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Processors Fabricate Excuses for Illegal Cod Lockout

August 15, 2019

Processors Fabricate Excuses for Illegal Cod Lockout

Protests were held earlier this week as a result of the Association of Seafood Producers (ASP) coordinated effort to lockout harvesters by refusing to buy cod. ASP has asserted that a “postponement” of the capelin fishery resulted in plants being unable to accept cod due to capelin landings. This is categorically false.

As harvesters know, capelin does not arrive to all bays at the same time. Various regions are opened for the capelin fishery when the capelin arrives to those areas. Opening dates are determined in consultation with both harvesters and processors on a bay-by-bay basis. At this point in the season, the capelin fishery is closed in many areas and the volumes moving through plants for processing are relatively small.

Icewater Seafoods in Arnold’s Cove accepts more cod than any company in our province and this plant does not process capelin. Despite accepting millions of dollars in government assistance on new plant equipment, it prefers to process cod frozen at sea rather than buying fish from inshore harvesters whose relatives work in the Icewater plant.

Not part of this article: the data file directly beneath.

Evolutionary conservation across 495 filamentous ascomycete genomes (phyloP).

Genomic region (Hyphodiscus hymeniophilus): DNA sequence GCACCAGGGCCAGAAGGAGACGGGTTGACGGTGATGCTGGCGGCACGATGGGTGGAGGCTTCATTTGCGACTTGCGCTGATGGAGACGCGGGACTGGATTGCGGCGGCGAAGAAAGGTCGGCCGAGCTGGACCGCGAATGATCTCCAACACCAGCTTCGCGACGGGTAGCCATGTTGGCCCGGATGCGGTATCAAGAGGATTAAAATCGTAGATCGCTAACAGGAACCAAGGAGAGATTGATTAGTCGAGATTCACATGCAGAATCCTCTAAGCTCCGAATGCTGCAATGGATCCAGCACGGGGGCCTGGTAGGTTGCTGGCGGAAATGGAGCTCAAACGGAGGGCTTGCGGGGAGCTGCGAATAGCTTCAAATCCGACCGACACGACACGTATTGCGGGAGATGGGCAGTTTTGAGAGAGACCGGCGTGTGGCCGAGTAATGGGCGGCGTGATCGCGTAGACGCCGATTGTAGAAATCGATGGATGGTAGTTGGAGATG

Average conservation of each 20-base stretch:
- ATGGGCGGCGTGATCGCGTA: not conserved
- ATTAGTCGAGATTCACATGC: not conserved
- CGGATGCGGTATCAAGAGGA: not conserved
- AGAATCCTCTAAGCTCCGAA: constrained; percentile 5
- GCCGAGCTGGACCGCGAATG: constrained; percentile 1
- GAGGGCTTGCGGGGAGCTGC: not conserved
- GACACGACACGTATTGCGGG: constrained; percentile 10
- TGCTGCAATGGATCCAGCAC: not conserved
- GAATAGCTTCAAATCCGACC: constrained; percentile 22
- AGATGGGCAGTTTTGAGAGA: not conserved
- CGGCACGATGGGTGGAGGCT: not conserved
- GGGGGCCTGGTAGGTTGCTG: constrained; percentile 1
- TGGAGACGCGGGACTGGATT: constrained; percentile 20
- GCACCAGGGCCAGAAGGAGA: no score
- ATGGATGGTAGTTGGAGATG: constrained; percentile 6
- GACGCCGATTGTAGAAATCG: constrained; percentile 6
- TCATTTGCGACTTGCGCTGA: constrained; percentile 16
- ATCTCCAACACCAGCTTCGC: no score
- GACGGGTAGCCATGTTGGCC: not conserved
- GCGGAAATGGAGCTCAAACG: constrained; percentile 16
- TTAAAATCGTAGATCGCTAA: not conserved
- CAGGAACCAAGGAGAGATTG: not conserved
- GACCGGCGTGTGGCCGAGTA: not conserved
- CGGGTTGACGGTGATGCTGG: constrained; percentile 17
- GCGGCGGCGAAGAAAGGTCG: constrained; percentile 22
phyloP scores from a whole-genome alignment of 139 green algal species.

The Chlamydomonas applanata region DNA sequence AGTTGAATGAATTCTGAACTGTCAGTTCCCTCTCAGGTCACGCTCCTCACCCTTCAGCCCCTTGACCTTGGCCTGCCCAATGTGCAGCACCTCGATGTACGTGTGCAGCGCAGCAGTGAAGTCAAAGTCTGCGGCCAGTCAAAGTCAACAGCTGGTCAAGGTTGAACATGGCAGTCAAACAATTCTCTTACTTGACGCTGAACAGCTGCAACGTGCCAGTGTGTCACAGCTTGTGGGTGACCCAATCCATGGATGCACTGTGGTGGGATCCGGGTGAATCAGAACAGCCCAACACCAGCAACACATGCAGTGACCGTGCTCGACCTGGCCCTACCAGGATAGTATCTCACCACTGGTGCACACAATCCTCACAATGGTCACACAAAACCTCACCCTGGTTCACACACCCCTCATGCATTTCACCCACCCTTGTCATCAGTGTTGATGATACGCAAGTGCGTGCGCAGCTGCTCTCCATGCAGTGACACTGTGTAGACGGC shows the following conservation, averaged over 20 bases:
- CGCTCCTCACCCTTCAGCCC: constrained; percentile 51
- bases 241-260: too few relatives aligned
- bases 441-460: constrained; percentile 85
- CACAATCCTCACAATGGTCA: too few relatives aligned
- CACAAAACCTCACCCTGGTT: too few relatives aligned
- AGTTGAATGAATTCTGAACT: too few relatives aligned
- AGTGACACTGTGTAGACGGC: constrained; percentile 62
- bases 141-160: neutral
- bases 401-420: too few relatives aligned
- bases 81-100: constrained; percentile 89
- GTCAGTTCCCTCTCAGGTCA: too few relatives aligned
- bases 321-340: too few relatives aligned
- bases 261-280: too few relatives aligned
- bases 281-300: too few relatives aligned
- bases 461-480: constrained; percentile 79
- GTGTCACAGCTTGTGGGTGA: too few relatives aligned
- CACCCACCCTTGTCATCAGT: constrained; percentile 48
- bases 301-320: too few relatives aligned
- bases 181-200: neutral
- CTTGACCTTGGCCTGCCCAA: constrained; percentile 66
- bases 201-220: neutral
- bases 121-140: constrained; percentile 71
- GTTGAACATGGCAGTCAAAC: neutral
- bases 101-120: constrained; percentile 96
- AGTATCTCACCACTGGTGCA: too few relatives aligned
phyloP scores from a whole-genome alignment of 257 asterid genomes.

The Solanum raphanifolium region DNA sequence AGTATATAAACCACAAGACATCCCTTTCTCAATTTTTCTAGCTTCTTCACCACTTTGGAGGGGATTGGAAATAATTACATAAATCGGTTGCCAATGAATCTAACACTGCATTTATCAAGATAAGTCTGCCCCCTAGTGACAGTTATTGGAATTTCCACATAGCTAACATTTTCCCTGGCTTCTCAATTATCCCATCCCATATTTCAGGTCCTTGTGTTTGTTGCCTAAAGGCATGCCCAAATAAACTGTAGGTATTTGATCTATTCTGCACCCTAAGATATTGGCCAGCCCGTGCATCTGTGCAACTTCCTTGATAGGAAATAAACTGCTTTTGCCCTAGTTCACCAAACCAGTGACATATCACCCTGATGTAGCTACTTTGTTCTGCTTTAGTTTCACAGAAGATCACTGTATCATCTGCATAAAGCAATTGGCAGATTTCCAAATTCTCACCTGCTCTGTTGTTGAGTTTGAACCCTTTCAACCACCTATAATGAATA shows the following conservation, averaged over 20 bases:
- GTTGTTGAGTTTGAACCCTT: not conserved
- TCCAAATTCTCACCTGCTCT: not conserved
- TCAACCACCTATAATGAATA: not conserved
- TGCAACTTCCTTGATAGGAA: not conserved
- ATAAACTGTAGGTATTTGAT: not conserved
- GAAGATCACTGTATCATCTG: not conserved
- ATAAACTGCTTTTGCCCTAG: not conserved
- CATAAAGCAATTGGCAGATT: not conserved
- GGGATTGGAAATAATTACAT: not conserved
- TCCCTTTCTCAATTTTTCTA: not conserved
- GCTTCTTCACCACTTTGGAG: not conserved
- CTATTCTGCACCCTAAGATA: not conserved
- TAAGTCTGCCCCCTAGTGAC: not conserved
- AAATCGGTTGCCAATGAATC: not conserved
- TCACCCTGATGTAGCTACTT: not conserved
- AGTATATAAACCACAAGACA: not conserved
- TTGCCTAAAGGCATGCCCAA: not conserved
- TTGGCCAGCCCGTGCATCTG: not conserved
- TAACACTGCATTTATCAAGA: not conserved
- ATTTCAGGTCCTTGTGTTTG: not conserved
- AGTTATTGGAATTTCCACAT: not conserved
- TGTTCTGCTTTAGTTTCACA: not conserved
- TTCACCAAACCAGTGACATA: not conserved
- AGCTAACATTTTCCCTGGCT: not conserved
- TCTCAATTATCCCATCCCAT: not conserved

Processing plants are not busy with capelin. Processing plants are barely operating. Royal Greenland (Quin-Sea) has very little capelin this week as the capelin fishery in their area is closed. At the same time, workers at Ocean Choice International in Bonavista is inquiring about income improvement projects for this year because they don’t expect to get enough work to qualify for adequate Employment Insurance benefits. Workers in Comfort Cove averaged a total of 8 hours from Sunday to Wednesday and at OCI in Triton they average was 5 hours from Sunday to Tuesday.

To be clear, the real issue here is a coordinated effort by processing companies to supress the inshore cod fishery for their own greed and self-interest. Large companies would love nothing more than to prevent the inshore fishery from building capacity to harvest the promised first 115,000 tonnes of northern cod. The goal of these corporations is to step in to fish it themselves once the stock has grown. We will not allow this to happen.

More can be done to ensure fish harvesters can sell their catch at a fair price. Fish this time of year is abundant and the quality is good. In addition to requesting access for outside buyers, our Union also requested the issuance of new buyers’ licenses within our province to address the current near-monopoly within ASP. FFAW-Unifor will continue to pursue all available options to prevent the actions of processing companies from affecting the livelihood and future of FFAW-Unifor members and of rural Newfoundland and Labrador.